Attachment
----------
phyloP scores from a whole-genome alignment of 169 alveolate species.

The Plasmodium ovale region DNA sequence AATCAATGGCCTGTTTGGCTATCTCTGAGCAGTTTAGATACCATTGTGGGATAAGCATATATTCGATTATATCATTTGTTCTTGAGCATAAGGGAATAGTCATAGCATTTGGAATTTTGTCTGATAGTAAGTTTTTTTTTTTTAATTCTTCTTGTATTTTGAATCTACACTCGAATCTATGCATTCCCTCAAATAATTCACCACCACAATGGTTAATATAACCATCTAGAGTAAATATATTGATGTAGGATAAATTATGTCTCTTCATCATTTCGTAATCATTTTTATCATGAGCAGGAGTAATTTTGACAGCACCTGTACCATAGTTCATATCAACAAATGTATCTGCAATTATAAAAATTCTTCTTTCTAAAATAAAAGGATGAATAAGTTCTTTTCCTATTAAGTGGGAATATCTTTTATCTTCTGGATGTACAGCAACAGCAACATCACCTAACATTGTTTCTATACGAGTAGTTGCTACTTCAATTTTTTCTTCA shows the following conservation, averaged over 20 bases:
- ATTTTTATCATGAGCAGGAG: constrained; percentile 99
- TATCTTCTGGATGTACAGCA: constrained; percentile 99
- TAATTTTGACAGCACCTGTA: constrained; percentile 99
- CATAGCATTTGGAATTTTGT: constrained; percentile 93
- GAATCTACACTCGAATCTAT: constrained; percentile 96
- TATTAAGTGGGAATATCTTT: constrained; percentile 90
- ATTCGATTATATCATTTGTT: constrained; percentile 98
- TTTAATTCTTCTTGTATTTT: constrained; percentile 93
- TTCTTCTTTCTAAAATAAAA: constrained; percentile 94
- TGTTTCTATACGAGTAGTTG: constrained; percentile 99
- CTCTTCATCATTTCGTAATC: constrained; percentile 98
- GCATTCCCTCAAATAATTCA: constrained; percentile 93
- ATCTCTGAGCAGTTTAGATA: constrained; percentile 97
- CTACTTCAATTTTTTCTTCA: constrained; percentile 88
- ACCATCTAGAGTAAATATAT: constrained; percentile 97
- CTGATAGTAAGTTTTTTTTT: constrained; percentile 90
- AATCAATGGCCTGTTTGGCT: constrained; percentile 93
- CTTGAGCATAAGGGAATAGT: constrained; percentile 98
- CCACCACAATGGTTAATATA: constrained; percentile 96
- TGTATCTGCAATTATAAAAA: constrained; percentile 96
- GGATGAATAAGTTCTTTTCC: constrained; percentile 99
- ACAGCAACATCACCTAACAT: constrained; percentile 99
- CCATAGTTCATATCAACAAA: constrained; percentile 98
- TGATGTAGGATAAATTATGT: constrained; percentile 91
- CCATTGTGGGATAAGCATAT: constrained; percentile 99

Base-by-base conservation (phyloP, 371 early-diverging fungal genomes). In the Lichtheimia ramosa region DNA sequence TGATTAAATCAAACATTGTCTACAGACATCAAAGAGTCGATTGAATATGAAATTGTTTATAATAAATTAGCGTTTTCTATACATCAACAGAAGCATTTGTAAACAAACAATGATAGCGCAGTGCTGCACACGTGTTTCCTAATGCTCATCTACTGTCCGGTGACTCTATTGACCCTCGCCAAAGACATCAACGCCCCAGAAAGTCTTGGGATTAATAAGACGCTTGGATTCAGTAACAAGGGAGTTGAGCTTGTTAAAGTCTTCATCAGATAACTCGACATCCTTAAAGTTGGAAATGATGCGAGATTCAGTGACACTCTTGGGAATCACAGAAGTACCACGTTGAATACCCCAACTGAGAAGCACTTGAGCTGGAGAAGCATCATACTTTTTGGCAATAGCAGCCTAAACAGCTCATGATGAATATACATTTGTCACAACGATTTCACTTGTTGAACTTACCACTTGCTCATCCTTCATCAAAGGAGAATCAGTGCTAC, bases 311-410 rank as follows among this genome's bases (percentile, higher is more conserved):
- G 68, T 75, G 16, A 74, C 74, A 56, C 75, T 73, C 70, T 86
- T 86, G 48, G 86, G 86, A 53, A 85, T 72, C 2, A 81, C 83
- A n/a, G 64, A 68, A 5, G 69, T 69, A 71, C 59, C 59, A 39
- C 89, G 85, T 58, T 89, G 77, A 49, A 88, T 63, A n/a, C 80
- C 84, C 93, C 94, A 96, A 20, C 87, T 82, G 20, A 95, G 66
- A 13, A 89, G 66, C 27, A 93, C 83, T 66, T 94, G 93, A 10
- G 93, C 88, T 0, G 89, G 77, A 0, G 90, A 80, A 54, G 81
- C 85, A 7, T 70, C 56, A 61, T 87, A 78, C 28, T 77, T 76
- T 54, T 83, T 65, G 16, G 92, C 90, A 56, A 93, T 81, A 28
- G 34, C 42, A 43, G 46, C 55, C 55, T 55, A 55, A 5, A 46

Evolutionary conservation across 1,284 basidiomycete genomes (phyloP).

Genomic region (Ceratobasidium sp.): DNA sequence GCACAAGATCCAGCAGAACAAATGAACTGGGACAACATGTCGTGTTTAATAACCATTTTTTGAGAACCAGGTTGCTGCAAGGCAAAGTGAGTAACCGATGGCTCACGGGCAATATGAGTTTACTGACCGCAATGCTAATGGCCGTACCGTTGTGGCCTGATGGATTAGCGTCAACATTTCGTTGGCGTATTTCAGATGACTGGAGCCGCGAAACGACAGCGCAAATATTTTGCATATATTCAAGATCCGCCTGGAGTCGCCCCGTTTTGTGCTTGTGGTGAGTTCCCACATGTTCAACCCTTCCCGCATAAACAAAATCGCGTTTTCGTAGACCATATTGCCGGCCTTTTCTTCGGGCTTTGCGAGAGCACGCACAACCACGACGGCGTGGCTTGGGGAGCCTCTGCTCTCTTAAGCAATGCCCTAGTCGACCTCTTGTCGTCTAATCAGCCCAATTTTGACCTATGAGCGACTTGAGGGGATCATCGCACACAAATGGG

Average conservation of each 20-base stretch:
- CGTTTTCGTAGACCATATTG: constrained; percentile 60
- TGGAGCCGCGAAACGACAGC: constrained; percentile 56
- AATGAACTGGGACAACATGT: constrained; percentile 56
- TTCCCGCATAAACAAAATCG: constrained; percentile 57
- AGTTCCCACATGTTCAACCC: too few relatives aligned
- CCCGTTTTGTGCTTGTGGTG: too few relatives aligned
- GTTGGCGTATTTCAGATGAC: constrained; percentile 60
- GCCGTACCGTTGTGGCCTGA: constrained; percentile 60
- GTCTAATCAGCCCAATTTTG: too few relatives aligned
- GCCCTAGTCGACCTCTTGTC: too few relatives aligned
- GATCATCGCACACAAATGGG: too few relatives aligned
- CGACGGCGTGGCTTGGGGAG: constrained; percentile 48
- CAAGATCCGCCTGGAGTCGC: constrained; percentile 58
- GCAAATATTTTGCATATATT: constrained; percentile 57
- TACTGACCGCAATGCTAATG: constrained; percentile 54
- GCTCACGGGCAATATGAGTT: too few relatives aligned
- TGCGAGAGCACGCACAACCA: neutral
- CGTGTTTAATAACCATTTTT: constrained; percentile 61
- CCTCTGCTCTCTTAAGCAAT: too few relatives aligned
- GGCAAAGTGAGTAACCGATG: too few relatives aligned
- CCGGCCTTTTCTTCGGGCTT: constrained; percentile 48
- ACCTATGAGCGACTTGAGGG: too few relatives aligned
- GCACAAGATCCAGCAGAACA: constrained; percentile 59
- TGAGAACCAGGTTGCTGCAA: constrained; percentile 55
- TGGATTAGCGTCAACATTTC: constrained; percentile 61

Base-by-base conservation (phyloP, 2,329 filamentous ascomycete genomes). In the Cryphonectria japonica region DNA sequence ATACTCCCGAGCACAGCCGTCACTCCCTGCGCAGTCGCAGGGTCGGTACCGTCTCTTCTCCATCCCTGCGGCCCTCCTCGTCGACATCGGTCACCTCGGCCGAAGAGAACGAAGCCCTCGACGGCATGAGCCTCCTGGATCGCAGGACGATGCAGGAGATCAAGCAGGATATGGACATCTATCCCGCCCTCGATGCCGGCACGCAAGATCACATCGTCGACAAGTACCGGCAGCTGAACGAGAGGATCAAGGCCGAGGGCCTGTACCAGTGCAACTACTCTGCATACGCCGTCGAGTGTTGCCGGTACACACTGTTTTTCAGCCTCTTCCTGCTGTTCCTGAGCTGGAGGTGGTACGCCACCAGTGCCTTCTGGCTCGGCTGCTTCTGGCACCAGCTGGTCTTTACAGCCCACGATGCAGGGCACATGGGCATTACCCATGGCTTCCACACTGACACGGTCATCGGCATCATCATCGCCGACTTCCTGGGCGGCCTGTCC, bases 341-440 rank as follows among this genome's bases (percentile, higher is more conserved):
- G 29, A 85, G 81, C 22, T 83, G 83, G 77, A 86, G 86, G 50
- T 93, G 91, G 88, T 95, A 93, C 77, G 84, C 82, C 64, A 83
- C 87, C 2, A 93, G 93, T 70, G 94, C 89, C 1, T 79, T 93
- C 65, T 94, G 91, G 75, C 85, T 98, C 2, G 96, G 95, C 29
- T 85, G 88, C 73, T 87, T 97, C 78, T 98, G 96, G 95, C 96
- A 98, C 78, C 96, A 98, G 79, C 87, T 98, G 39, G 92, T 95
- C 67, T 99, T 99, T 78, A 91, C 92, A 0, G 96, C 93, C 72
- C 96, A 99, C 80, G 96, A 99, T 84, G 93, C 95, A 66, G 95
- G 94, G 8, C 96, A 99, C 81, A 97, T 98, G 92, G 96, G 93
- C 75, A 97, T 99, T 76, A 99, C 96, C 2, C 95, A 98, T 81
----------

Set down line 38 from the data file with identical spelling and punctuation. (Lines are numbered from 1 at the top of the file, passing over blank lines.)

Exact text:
- G 34, C 42, A 43, G 46, C 55, C 55, T 55, A 55, A 5, A 46